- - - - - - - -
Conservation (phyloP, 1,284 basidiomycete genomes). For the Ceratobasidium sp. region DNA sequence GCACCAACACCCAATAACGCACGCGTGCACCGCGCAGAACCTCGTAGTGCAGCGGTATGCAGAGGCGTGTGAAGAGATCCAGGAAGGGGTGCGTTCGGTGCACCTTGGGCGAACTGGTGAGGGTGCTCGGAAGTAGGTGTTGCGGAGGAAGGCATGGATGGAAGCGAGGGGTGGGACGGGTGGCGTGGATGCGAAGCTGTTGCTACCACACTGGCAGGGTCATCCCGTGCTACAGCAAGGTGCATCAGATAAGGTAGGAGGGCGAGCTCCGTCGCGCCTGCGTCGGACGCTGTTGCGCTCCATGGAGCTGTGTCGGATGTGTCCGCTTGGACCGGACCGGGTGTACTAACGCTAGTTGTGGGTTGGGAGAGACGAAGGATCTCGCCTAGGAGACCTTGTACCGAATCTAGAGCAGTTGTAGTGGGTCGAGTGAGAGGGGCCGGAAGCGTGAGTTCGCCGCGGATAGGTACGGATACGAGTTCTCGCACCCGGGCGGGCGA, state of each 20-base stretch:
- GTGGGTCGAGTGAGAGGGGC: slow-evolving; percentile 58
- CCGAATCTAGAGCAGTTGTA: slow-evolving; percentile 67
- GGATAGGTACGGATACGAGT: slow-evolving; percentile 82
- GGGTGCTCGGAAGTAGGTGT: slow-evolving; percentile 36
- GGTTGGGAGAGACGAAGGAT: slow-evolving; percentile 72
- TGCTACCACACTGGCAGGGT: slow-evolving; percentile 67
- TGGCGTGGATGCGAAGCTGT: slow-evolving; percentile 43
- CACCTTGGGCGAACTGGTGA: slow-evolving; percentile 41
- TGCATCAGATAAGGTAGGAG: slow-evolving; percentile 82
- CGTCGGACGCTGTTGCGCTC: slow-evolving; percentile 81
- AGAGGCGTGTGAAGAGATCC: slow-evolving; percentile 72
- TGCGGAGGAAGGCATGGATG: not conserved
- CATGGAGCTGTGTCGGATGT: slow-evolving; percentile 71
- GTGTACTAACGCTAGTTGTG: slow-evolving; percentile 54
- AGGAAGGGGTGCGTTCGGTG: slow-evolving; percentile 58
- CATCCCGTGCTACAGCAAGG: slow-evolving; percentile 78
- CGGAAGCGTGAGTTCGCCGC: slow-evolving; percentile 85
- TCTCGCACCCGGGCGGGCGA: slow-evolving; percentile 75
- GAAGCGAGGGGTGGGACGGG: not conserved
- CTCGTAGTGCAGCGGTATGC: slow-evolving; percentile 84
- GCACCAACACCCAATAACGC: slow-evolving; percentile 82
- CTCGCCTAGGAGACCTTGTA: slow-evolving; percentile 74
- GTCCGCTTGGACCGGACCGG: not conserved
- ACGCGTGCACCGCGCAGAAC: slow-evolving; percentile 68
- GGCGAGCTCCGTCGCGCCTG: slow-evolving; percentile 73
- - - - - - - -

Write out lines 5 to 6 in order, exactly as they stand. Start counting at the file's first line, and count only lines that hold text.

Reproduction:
- GGGTGCTCGGAAGTAGGTGT: slow-evolving; percentile 36
- GGTTGGGAGAGACGAAGGAT: slow-evolving; percentile 72